With such an opening sentence, how could I possibly not pick up Carlos Ruiz Zafon's The Midnight Palace, run home and read it?
The story is set in Calcutta and spans a period 1916-32. The plot is interesting enough - adventure, love, betryal, magic etc but the setting is what thrilled me - Brabourne Road, Hooghly, Chowringhee Road etc and as these still exist in its current avatar ofcourse. As I was reading the lines between make believe and real life sort of blurred as I visualized these very places as they were back the, wider, emptier. "An old textile ware house, the walls of which were covered in official notices announcing its imminent demolition..." had me wondering how somethings never change in Calcutta - even today there are so many such places, just like back in 1916?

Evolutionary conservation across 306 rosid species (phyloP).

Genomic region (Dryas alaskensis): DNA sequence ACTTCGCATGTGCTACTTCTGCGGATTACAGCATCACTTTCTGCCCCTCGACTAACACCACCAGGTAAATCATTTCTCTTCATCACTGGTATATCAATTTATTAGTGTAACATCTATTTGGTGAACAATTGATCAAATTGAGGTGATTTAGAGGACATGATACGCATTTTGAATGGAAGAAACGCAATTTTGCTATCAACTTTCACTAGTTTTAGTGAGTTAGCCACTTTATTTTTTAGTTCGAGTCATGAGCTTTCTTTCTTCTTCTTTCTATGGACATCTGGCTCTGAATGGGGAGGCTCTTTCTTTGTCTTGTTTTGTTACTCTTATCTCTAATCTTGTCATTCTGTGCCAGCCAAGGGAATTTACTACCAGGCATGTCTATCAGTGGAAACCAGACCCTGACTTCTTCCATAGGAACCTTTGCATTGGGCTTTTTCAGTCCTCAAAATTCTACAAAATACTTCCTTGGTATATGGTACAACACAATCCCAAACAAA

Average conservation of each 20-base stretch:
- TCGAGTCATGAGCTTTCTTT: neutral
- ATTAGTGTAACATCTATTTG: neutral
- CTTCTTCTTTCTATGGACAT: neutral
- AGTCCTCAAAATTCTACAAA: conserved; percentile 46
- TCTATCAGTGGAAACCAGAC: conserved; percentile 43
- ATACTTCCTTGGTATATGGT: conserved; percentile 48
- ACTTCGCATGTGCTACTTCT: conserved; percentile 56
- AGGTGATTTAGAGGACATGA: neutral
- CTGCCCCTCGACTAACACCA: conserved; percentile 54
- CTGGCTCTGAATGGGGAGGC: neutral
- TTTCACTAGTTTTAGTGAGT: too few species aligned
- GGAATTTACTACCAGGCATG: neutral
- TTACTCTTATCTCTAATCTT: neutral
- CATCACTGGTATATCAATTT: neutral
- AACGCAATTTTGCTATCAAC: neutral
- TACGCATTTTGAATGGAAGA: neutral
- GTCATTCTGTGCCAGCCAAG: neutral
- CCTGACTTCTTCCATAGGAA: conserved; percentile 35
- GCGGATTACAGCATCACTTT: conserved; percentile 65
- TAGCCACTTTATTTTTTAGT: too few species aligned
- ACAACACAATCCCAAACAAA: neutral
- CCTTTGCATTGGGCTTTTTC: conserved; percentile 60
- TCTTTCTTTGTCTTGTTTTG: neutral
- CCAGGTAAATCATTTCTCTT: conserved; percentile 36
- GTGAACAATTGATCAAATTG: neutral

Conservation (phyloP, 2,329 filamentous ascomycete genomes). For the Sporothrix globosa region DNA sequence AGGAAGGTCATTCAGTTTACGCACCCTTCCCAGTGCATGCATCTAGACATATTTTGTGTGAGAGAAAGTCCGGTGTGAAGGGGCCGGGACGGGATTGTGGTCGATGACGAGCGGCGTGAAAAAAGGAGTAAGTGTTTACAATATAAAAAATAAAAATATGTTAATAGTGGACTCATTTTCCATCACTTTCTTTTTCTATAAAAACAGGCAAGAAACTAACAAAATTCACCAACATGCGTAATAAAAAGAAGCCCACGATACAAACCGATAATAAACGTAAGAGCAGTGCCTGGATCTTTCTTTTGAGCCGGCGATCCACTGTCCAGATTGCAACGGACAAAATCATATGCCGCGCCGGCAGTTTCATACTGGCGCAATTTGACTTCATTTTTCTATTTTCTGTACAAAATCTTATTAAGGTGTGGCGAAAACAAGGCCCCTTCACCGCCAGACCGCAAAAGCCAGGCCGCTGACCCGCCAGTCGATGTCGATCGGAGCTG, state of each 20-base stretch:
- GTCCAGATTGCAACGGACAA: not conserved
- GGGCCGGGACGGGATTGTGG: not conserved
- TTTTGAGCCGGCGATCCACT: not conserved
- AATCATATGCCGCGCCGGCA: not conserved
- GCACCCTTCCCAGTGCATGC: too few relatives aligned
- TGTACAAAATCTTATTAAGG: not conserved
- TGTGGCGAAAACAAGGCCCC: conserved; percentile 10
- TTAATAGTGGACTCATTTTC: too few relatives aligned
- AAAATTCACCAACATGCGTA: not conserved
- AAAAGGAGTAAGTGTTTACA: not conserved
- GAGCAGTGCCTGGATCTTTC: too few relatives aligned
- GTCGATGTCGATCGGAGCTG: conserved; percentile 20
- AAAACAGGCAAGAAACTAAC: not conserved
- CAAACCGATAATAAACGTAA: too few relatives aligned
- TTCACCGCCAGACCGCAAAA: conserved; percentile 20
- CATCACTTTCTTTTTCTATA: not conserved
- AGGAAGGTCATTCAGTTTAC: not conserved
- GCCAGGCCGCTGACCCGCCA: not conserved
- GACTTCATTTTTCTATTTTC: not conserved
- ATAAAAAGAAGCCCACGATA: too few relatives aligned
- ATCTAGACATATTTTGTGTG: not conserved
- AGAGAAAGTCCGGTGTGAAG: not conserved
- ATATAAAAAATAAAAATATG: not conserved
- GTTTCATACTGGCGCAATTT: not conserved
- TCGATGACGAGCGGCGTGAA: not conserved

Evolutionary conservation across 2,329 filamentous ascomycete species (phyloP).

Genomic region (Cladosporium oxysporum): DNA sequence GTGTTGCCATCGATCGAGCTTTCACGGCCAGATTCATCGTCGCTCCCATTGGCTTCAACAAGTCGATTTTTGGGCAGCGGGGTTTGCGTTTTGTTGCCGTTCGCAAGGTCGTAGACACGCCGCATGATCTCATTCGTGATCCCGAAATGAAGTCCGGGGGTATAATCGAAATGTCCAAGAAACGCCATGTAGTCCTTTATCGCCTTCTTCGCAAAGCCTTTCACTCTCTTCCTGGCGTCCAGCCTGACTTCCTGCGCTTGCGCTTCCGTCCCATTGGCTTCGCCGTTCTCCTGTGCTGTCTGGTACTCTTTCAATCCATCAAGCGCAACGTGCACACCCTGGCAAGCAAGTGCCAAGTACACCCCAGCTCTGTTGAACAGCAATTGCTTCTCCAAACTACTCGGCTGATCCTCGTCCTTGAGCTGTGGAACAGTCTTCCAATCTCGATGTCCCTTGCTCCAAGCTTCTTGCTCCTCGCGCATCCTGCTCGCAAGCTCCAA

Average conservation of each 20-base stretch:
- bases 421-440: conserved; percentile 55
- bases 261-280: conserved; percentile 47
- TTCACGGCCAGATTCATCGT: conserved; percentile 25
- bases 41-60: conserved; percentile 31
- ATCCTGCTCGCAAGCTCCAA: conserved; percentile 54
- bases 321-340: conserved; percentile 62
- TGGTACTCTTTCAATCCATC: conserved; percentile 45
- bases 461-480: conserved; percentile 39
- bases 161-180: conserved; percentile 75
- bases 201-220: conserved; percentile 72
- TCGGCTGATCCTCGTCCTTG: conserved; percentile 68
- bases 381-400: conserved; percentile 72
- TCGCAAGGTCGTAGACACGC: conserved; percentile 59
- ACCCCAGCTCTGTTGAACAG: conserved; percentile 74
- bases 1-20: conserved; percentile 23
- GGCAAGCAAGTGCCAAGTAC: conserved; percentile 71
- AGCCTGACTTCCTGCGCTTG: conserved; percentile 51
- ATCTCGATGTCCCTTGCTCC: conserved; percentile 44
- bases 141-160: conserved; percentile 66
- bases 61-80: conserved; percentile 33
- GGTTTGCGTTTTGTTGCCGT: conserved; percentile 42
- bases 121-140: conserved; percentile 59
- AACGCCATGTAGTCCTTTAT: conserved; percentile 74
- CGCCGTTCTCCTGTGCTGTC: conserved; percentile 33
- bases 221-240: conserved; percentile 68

If I have my facts right, a Spaniard, living in the US has written this book. I ofcourse have no idea if he has visited India /Kolkata. Maybe he did. Maybe he took some one's help. Maybe he has a calcutta connection...I muse a bit awestruck. And then I run into the most ridiculous name of a pivotal character in the book - not an instance of getting regions mixed up (like till very recently an Indian would mean a man in a turban, no matter which part of the country he was from) . It is a horrible horrible mockery of a bengali name.
Am so very glad that it (this name) was somewhere pages down in the book and not in the opening sentence. I would have not progressed beyond the first line, never picked up the book and found out about the night "it snowed over Calcutta"!